"Waterfield succeeds in putting forth a brilliantly written account of one of the least known and most underestimated figures in Greek history alongside the third-century historical context out of which he emerged. Both the general reader without any prior knowledge and the student who already knows his way around these issues will gain from this study. The third century needs more attention, and Waterfield has taken some very important steps to wake this period to life."

Bryn Mawr Classical Review

"Noting the relative dearth of sources for the Hellenistic period, Waterfield deftly (and candidly) infers what may have happened when those records go mute. His limpid prose makes a confusing plot and rapidly changing cast of characters accessible for experts and general readers alike."

Michigan War Studies Review

“General, patron of the arts, votary of the god Pan, generous king, and occasional tyrant, Antigonus Gonatas ruled the legendary Kingdom of Macedon, and Waterfield’s The Making of a King is the perfect introduction to this eccentric and exciting figure. Waterfield’s fame lies in is his ability to make sense and write enthralling accounts of the most perplexing periods of Greek and Roman history. The life and times of Antigonus Gonatas are such a labyrinth, rendered by Waterfield’s fierce intelligence and vibrant prose into a smooth road for the rejoicing reader.”

J. E. Lendon, author of Soldiers and Ghosts: A History of Battle in Classical Antiquity

“Not merely an impressive biography of Antigonus Gonatas but also an excellent introduction to the whole early Hellenistic era. The author combines meticulous research with an accessible writing style to bring to life an oft-neglected period of ancient history.”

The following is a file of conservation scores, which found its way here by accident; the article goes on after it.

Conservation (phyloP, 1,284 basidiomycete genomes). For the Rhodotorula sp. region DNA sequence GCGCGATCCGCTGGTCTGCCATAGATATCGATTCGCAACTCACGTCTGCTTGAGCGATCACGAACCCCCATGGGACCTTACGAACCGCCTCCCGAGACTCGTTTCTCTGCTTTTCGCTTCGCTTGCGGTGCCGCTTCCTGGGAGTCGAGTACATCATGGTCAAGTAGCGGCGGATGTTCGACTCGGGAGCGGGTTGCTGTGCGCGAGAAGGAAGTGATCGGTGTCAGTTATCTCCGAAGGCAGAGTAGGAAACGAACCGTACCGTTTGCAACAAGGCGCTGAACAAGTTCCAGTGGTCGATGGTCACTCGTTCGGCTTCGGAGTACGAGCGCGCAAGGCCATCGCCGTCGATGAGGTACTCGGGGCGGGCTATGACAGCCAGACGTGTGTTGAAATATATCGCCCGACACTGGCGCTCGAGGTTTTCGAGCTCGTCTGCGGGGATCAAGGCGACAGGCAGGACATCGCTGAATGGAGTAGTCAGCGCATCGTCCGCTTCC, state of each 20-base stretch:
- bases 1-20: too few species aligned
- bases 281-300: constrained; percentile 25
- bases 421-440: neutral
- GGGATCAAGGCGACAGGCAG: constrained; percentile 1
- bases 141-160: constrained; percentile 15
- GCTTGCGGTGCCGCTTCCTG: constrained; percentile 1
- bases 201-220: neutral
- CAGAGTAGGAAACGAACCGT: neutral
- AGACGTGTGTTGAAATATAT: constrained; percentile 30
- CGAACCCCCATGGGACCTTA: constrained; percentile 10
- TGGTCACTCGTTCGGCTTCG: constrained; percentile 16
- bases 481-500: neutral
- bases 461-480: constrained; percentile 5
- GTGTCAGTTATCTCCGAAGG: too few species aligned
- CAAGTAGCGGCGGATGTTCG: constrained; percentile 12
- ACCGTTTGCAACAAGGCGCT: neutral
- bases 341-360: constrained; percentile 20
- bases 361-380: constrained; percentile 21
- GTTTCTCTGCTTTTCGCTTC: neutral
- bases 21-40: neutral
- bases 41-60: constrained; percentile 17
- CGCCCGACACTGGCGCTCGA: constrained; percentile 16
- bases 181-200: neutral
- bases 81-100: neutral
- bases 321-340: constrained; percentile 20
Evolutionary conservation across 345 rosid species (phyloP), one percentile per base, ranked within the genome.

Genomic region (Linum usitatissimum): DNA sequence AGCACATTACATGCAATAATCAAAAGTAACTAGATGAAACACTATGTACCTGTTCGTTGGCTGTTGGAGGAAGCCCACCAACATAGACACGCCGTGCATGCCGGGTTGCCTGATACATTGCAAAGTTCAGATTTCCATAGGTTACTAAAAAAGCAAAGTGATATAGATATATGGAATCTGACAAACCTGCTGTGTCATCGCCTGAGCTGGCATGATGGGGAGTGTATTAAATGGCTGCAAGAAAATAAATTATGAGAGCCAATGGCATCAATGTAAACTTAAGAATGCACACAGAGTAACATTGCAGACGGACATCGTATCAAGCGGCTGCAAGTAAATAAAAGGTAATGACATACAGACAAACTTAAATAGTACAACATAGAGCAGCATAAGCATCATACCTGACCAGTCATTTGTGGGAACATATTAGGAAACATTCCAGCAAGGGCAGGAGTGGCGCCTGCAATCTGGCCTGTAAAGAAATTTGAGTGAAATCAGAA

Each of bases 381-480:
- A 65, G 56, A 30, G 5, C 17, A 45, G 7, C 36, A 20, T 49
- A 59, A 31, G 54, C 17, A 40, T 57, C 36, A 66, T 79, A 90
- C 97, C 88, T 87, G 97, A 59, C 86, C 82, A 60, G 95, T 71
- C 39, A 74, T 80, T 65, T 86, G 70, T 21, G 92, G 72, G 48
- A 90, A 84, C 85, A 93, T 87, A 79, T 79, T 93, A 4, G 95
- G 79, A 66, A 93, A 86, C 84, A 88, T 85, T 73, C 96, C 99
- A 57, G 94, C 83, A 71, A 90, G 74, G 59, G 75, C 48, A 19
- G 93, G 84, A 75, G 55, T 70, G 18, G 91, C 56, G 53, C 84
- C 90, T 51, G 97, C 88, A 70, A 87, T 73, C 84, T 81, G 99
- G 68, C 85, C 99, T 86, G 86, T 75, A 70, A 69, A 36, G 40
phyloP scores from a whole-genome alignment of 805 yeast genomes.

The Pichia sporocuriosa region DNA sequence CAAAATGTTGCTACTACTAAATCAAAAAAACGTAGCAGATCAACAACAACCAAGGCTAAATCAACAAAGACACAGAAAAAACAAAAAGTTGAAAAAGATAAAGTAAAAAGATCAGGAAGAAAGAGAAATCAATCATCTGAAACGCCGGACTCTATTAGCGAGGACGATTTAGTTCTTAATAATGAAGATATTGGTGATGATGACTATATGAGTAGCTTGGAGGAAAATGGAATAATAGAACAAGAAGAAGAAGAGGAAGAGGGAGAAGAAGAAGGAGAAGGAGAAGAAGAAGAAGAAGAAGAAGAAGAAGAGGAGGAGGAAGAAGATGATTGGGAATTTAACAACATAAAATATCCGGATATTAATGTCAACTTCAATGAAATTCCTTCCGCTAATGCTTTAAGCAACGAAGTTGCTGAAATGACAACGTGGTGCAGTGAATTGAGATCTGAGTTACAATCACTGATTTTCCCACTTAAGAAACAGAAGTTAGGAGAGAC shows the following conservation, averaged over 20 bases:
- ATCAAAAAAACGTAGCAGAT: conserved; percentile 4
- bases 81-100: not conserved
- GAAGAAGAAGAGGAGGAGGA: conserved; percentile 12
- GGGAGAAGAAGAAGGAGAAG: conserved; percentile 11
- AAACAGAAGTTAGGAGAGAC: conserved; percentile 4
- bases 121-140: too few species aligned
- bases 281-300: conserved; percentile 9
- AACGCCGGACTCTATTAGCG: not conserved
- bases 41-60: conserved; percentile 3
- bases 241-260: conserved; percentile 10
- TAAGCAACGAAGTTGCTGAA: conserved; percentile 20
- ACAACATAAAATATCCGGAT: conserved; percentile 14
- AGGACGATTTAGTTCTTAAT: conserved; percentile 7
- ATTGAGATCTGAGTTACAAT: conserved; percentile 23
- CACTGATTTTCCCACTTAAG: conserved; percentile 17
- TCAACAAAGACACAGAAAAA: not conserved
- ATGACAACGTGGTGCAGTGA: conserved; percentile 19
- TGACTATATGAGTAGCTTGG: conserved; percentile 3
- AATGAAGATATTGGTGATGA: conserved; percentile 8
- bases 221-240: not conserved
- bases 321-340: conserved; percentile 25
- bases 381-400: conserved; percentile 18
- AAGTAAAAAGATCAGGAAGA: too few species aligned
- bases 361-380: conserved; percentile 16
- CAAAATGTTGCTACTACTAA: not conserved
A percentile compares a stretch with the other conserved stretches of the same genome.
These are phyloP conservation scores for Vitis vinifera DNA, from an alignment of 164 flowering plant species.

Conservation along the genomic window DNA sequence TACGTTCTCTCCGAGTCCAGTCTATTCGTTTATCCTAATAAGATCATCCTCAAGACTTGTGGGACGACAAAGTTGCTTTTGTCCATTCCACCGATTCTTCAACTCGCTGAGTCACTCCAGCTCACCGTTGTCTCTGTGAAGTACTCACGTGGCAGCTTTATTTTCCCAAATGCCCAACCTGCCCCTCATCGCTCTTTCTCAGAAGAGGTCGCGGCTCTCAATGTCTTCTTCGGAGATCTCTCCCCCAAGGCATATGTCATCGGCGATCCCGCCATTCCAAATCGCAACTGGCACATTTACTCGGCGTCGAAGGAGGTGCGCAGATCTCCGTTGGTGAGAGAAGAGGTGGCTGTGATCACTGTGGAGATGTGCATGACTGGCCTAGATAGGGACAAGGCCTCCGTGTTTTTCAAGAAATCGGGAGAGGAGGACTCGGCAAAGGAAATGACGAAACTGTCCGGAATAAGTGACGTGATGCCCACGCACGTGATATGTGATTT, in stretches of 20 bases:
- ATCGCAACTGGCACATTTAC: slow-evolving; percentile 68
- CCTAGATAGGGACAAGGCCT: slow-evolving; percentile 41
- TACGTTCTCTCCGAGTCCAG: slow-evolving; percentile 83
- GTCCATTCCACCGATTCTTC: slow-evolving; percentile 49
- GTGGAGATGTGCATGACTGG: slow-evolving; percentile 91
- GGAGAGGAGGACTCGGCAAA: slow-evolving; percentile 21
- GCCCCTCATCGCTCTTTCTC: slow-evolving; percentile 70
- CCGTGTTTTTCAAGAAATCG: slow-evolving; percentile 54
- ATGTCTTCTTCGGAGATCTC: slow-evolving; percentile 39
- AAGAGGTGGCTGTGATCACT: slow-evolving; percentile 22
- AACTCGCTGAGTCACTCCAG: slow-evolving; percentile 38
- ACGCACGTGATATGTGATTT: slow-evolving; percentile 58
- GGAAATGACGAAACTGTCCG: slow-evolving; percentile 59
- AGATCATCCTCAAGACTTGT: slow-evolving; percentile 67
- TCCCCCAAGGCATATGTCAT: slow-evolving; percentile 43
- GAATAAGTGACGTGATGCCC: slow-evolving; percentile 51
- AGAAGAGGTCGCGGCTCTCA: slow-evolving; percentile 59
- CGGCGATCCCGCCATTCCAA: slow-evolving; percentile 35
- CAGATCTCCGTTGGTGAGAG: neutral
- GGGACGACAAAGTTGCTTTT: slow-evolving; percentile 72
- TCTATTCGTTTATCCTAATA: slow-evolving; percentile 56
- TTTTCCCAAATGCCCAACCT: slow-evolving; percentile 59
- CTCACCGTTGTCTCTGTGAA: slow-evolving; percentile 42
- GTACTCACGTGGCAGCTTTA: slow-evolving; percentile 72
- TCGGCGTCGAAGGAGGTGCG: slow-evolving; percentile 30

Philip Matyszak, author of Forgotten Peoples of the Ancient World

“With a wealth of information, elegant prose, and wit, Waterfield presents a colorful image of Antigonus alongside other men and women of the era's royal families. He engages readers with anecdotes from Plutarch's Moralia and highlights comparisons with modern powers, bringing this rich ancient story to a new audience.”

Ioanna Kralli, Ionian University in Greece

“Waterfield blends biography and history to give a layered account of the events of the third century through the life, times, and character of Antigonus, one of the most successful of the Antigonid kings of Macedon. Antigonus’s rule of the Greeks is a defining feature of this period, but it has rarely been treated in such depth. Waterfield has done commendable work in opening third-century Greece and the Antigonid kingdom to a general audience."

Shane Wallace, Trinity College Dublin

Table of Contents

List of Illustrations
Preface and Acknowledgments
General Maps
Time Line and King Lists

Introduction: A Time of Transition

Part One
The Wilderness Years (319–276)
1. The Disarray of Macedon
2. The Pride of Sparta
3. The Democratic Spirit of Athens
4. The Vigor of Confederacies
5. The Empire of the Ptolemies

Part Two
Kingship (276–239)
6. King of Macedon
7. Antigonus and the Greeks
8. The Wheel of Fortune
9. Court and Culture
10. A Glimpse of the Future